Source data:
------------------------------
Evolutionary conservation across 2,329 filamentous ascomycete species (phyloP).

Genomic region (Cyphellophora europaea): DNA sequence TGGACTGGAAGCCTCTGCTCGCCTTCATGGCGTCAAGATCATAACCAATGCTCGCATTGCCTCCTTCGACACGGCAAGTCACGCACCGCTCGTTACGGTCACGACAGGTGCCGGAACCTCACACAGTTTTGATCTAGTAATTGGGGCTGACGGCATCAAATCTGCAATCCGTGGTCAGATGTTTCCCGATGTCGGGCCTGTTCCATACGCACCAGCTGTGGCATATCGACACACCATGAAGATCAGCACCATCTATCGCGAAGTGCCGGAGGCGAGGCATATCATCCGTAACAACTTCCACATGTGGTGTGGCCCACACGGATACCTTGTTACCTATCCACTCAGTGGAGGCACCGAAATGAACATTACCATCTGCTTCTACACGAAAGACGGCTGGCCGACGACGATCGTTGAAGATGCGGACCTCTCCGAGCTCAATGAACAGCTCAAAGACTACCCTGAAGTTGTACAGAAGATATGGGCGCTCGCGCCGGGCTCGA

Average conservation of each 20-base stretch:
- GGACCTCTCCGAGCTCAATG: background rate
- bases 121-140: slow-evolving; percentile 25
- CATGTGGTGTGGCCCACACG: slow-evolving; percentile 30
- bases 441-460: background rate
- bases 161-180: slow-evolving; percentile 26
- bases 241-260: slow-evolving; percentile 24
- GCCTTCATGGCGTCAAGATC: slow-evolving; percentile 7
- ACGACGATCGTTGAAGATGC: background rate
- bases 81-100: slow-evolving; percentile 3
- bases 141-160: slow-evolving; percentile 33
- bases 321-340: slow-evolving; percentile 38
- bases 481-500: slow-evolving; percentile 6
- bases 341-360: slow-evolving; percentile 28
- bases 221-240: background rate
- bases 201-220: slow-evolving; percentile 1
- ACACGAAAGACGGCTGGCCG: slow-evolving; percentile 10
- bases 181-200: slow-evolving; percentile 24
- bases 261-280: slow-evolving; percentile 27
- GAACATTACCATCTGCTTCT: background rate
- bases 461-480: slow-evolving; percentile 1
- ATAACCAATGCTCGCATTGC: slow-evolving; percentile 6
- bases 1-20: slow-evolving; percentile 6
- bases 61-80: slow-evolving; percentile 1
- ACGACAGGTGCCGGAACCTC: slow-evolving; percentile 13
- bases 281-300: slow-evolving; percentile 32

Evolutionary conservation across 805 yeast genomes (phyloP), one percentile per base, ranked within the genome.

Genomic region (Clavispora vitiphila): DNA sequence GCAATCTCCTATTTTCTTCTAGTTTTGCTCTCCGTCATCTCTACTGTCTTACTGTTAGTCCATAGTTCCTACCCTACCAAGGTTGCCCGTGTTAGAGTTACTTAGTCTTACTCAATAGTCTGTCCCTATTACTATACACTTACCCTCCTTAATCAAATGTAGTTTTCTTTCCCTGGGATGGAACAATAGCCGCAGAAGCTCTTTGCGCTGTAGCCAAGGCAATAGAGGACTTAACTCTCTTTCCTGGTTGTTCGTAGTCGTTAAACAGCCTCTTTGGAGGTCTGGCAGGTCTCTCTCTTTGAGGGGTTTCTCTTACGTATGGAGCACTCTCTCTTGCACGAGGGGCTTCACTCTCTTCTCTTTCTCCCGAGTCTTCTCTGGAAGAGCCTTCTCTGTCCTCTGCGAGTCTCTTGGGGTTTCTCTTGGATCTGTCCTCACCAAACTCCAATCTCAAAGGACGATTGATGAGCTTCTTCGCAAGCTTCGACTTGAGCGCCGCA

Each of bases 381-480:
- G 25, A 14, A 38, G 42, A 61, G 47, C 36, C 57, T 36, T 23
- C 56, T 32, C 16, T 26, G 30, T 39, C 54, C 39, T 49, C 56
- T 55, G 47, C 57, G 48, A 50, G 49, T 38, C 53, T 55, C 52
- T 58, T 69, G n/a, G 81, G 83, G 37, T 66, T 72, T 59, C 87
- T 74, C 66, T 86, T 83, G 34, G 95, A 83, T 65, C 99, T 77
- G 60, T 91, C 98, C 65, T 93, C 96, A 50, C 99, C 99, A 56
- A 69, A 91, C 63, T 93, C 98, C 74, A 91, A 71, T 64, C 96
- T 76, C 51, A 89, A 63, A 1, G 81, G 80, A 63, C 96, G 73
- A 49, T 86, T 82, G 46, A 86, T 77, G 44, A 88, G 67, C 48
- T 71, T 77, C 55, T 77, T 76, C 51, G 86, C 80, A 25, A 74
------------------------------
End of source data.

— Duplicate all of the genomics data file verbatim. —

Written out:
Evolutionary conservation across 2,329 filamentous ascomycete species (phyloP).

Genomic region (Cyphellophora europaea): DNA sequence TGGACTGGAAGCCTCTGCTCGCCTTCATGGCGTCAAGATCATAACCAATGCTCGCATTGCCTCCTTCGACACGGCAAGTCACGCACCGCTCGTTACGGTCACGACAGGTGCCGGAACCTCACACAGTTTTGATCTAGTAATTGGGGCTGACGGCATCAAATCTGCAATCCGTGGTCAGATGTTTCCCGATGTCGGGCCTGTTCCATACGCACCAGCTGTGGCATATCGACACACCATGAAGATCAGCACCATCTATCGCGAAGTGCCGGAGGCGAGGCATATCATCCGTAACAACTTCCACATGTGGTGTGGCCCACACGGATACCTTGTTACCTATCCACTCAGTGGAGGCACCGAAATGAACATTACCATCTGCTTCTACACGAAAGACGGCTGGCCGACGACGATCGTTGAAGATGCGGACCTCTCCGAGCTCAATGAACAGCTCAAAGACTACCCTGAAGTTGTACAGAAGATATGGGCGCTCGCGCCGGGCTCGA

Average conservation of each 20-base stretch:
- GGACCTCTCCGAGCTCAATG: background rate
- bases 121-140: slow-evolving; percentile 25
- CATGTGGTGTGGCCCACACG: slow-evolving; percentile 30
- bases 441-460: background rate
- bases 161-180: slow-evolving; percentile 26
- bases 241-260: slow-evolving; percentile 24
- GCCTTCATGGCGTCAAGATC: slow-evolving; percentile 7
- ACGACGATCGTTGAAGATGC: background rate
- bases 81-100: slow-evolving; percentile 3
- bases 141-160: slow-evolving; percentile 33
- bases 321-340: slow-evolving; percentile 38
- bases 481-500: slow-evolving; percentile 6
- bases 341-360: slow-evolving; percentile 28
- bases 221-240: background rate
- bases 201-220: slow-evolving; percentile 1
- ACACGAAAGACGGCTGGCCG: slow-evolving; percentile 10
- bases 181-200: slow-evolving; percentile 24
- bases 261-280: slow-evolving; percentile 27
- GAACATTACCATCTGCTTCT: background rate
- bases 461-480: slow-evolving; percentile 1
- ATAACCAATGCTCGCATTGC: slow-evolving; percentile 6
- bases 1-20: slow-evolving; percentile 6
- bases 61-80: slow-evolving; percentile 1
- ACGACAGGTGCCGGAACCTC: slow-evolving; percentile 13
- bases 281-300: slow-evolving; percentile 32

Evolutionary conservation across 805 yeast genomes (phyloP), one percentile per base, ranked within the genome.

Genomic region (Clavispora vitiphila): DNA sequence GCAATCTCCTATTTTCTTCTAGTTTTGCTCTCCGTCATCTCTACTGTCTTACTGTTAGTCCATAGTTCCTACCCTACCAAGGTTGCCCGTGTTAGAGTTACTTAGTCTTACTCAATAGTCTGTCCCTATTACTATACACTTACCCTCCTTAATCAAATGTAGTTTTCTTTCCCTGGGATGGAACAATAGCCGCAGAAGCTCTTTGCGCTGTAGCCAAGGCAATAGAGGACTTAACTCTCTTTCCTGGTTGTTCGTAGTCGTTAAACAGCCTCTTTGGAGGTCTGGCAGGTCTCTCTCTTTGAGGGGTTTCTCTTACGTATGGAGCACTCTCTCTTGCACGAGGGGCTTCACTCTCTTCTCTTTCTCCCGAGTCTTCTCTGGAAGAGCCTTCTCTGTCCTCTGCGAGTCTCTTGGGGTTTCTCTTGGATCTGTCCTCACCAAACTCCAATCTCAAAGGACGATTGATGAGCTTCTTCGCAAGCTTCGACTTGAGCGCCGCA

Each of bases 381-480:
- G 25, A 14, A 38, G 42, A 61, G 47, C 36, C 57, T 36, T 23
- C 56, T 32, C 16, T 26, G 30, T 39, C 54, C 39, T 49, C 56
- T 55, G 47, C 57, G 48, A 50, G 49, T 38, C 53, T 55, C 52
- T 58, T 69, G n/a, G 81, G 83, G 37, T 66, T 72, T 59, C 87
- T 74, C 66, T 86, T 83, G 34, G 95, A 83, T 65, C 99, T 77
- G 60, T 91, C 98, C 65, T 93, C 96, A 50, C 99, C 99, A 56
- A 69, A 91, C 63, T 93, C 98, C 74, A 91, A 71, T 64, C 96
- T 76, C 51, A 89, A 63, A 1, G 81, G 80, A 63, C 96, G 73
- A 49, T 86, T 82, G 46, A 86, T 77, G 44, A 88, G 67, C 48
- T 71, T 77, C 55, T 77, T 76, C 51, G 86, C 80, A 25, A 74